2 Reasons Investors Are Frustrated With Chevron
Chevron's stock has had a tough last couple of months. Since mid-January, Chevron has dropped by nearly 9%. While many rightly see Chevron as a world class company with an excellent track record and a steady, growing dividend, I believe there is good reason for the selling.
The chart above shows us that while shares of all three U.S. 'big oil' companies have dropped year to date, Chevron has underperformed its peers overall. The reasons for this, in my opinion, are twofold: disappointing operational results from last quarter and also a sense among investors that Chevron has made some strategic errors over the last couple of years.
Passing on the shale
As most very large energy companies do, Chevron tends to focus its capital on large scale "mega-projects" that can move the needle for its earnings. Chevron's management has decided to spend its capital on two deepwater oil projects in the Gulf Of Mexico, two huge liquefied natural gas, or LNG, plant projects off the coast of Australia, and one LNG project off the coast of Angola.
To be clear, deepwater oil and international LNG will be a larger part of the world's energy mix in the future. But the most significant energy developments of the last decade have been in horizontal drilling for shale oil, in which Chevron has had only limited participation. If you don't believe that investors have taken notice, let me share with you an analyst comment from the last quarterly earnings call:
And I was also referring to the Permian obviously where you have got a huge acreage position. It just feels that if that was in the hands of an independent they'd be gung-ho after it, whereas it feels that perhaps due to corporate [capital expenditures] constraints you guys...are going a little bit slower.
Credit Suisse analyst Ed Westlake was referring to horizontal prospects in the Wolfcamp shale play, which is part of the Permian Basin. Despite being the second largest producer in this geography, Chevron has yet to meaningfully take advantage of horizontal drilling opportunities. Analysts believe this is because the company has huge capital commitments elsewhere. I believe this is affecting Chevron's share price right now.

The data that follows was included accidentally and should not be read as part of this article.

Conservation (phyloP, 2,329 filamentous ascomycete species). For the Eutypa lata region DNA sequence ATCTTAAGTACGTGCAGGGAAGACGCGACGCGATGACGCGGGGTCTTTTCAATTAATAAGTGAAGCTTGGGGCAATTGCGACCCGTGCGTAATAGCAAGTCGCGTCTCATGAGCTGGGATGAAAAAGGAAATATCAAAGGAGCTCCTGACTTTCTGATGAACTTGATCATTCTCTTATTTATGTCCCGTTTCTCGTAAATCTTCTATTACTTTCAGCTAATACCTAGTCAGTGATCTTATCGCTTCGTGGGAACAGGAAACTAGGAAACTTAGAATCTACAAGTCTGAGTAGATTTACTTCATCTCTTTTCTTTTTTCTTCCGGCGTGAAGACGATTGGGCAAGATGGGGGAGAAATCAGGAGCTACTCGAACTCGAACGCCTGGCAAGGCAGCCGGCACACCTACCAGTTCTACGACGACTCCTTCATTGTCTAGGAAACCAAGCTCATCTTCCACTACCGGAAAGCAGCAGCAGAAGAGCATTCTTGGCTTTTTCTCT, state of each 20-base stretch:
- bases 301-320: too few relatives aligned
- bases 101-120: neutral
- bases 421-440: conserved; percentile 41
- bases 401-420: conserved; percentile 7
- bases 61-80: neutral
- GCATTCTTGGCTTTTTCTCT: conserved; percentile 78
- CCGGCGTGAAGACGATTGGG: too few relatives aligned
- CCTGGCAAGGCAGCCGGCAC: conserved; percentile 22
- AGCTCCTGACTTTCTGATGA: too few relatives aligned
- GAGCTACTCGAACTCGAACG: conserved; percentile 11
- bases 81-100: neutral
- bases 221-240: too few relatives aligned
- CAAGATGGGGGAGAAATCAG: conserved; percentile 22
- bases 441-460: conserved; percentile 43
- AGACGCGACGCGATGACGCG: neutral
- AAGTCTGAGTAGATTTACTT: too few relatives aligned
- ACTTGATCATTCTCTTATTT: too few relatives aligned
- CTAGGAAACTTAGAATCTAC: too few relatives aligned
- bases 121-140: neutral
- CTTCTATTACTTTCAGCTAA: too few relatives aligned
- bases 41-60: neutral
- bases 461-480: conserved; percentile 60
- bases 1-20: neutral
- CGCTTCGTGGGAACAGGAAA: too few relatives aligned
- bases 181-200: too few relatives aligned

Cost overruns on major projects
Chevron has staked its future production on a few mega-projects in either deepwater or LNG, both of which will become a big part of the company's production profile in the years to come. But these mega-projects have thus far had mixed success. While these projects are progressing in a timely fashion, the two Australian projects, named Gorgon and Wheatstone, have had very significant cost overruns.
The Gorgon project, for example, was originally expected to cost only $39 billion. But this figure has ballooned to an expected $54 billion thanks to rising Australian labor costs and currency exchange rates. In fact, Australia has the highest labor costs in the developed world when it comes to extracting oil and gas. That country's relative emphasis on a unionized workforce and 'green' regulation, compared to business-friendlier countries such as the United States, has undoubtedly contributed to the skyrocketing costs, too.
There's no doubt that Chevron is a world class company with some of the best scientists in the world. And, to be sure, this well diversified super-major is still a good, low-risk way to add energy exposure. However, the most revolutionary developments in fossil fuels over the past 10 years have been the advancements in shale drilling; and Chevron has not participated in the same magnitude as other big companies such as ConocoPhillips or Statoil.
When we consider this, and the fact that cost overruns will surely take a bite out of the profitability of Chevron's mega-projects, it's not too hard to see why this stock has underperformed its 'big oil' peers.
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The article 2 Reasons Investors Are Frustrated With Chevron originally appeared on Fool.com.
Casey Hoerth has no position in any stocks mentioned. The Motley Fool recommends Chevron. Try any of our Foolish newsletter services free for 30 days. We Fools may not all hold the same opinions, but we all believe that considering a diverse range of insights makes us better investors. The Motley Fool has a disclosure policy.
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